INDIANAPOLIS -- For the second time in three years, linebackers coach Keith Butler has decided to remain with the Pittsburgh Steelers rather than accept a position as a defensive coordinator for another franchise.
An Indianapolis Colts source confirmed late Monday night that Butler has canceled his Tuesday meeting with new coach Chuck Pagano and informed the team that he will not be a candidate for the coordinator post.
The decision by Butler to stay with the Steelers, where his contract had expired and the club could not have precluded him at all from accepting the Colts job, was first reported by the Pittsburgh Post-Gazette.
"He was the guy ... and then he wasn't the guy anymore," a Colts source told The Sports Xchange via e-mail. "But he was definitely the man [Pagano] wanted. The interview was just a formality, really. I can only speculate as to what happened."
Later contacted by phone, the Colts' source said he did not think the Butler decision would be reversed. "I think we all pretty much know that he's sure that he'll be the coordinator [in Pittsburgh] at some point soon," he said.
Indeed, the move by Butler clearly establishes him as coordinator-in-waiting, which is an unofficial title he has basically held since '09, when he declined an opportunity to go to the Miami Dolphins as coordinator. Butler had also been denied permission two years ago to interview for the Arizona coordinator spot. Butler, 55, met with team president Art Rooney II and head coach Mike Tomlin on Monday, and received additional assurances that he will eventually replace Hall of Famer Dick LeBeau, 74, as the club's defensive coordinator.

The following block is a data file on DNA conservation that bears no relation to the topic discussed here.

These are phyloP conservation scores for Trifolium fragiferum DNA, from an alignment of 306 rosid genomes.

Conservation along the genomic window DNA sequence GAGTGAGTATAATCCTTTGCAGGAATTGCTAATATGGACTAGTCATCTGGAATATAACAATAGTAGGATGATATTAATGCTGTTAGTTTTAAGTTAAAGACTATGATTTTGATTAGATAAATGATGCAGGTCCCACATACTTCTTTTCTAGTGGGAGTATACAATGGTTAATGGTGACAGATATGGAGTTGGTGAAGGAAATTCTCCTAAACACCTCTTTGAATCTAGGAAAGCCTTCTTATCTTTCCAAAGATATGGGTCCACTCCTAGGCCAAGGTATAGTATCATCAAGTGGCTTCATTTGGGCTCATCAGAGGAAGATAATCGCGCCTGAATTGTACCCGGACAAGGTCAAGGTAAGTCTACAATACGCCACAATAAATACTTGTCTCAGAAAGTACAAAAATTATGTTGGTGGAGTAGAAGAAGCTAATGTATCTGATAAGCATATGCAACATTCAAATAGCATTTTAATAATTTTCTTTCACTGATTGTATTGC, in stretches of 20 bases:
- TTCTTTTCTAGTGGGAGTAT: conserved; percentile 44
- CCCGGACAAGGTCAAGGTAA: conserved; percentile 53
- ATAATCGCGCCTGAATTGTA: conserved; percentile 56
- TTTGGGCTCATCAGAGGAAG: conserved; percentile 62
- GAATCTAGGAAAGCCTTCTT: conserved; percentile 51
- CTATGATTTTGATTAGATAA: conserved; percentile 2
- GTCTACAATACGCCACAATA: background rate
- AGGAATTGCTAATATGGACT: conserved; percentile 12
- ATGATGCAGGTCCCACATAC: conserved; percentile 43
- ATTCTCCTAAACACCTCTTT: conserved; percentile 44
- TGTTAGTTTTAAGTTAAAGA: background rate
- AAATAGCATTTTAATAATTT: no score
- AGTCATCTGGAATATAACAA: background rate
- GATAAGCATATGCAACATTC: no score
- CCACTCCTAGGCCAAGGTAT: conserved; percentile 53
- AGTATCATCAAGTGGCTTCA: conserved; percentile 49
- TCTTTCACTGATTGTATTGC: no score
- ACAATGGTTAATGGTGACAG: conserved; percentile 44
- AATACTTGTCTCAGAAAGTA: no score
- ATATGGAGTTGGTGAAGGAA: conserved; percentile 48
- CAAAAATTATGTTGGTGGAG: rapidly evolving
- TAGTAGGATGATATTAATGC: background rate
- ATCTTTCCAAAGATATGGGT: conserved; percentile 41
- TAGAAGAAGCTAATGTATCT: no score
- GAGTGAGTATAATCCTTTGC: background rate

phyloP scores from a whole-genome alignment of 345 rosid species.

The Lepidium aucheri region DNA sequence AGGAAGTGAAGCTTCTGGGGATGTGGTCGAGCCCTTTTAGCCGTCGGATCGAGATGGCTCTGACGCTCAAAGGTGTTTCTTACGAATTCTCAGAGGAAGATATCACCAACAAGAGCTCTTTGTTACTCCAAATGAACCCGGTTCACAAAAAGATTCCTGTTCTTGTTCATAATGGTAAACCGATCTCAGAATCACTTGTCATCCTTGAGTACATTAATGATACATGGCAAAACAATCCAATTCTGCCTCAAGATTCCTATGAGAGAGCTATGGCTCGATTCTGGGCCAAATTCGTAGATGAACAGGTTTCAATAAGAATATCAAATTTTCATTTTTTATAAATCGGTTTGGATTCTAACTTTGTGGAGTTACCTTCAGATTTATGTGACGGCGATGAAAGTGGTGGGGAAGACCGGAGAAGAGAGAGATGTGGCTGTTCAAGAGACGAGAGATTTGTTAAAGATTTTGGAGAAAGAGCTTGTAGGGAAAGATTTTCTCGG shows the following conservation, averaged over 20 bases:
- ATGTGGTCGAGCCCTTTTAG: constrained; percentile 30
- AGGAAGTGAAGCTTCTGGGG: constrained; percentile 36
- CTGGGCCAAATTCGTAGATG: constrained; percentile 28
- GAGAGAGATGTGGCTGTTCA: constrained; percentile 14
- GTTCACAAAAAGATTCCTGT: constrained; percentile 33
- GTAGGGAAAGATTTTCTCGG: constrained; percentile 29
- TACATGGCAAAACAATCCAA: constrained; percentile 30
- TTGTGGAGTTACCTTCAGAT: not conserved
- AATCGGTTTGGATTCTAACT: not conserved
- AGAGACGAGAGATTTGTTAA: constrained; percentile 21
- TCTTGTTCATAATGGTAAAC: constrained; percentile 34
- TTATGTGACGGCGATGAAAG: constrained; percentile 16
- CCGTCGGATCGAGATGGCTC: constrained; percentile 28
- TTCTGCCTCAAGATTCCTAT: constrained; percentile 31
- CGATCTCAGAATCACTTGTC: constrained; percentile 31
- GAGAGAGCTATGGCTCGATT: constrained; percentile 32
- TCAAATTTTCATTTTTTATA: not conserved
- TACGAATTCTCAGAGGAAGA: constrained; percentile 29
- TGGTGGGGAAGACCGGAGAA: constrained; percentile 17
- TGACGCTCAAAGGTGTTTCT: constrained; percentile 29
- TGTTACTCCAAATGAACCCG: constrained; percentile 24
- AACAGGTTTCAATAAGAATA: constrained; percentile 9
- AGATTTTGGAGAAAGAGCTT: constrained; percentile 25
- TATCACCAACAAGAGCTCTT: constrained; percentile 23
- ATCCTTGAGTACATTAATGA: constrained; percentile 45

It is not known if the Steelers apprised Butler more concretely of a timetable for LeBeau's retirement. One of the game's legendary assistants, LeBeau said last week that he will return for the 2012 season. LeBeau has said in the past that he decides on his future on a year-by-year basis.
Whether the succession plan was actually written into Butler's new contract, which is for an undetermined period but clearly includes a raise, is not known. Sources said that Butler will likely receive a subsequent raise when he replaces LeBeau. There is certainly, at the very least, an understanding of Butler's role moving forward with the Steelers.
Butler has been with the Steelers since 2003. His retention probably means that Pittsburgh will continue to play a 3-4 defense for the foreseeable future. The fact that he was so avidly pursued by the Colts probably augers for Indianapolis' switch to a 3-4. The Colts have long been a 4-3 team, and their personnel has been geared for that front, but Pagano's background is primarily in a 3-4.
During a Monday news conference to discuss Indianapolis' preparations for Super Bowl XLVI on Sunday night, Colts owner Jim Irsay made no mention of the Butler decision, or, obviously, to whom the team will now turn.
The Colts did on Monday finalize a contract with former Pittsburgh offensive coordinator Bruce Arians to accept the same spot on Pagano's staff. Arians was the quarterbacks coach for Peyton Manning, whose future remains very much up in the air, for the quarterback's first three seasons in the league.
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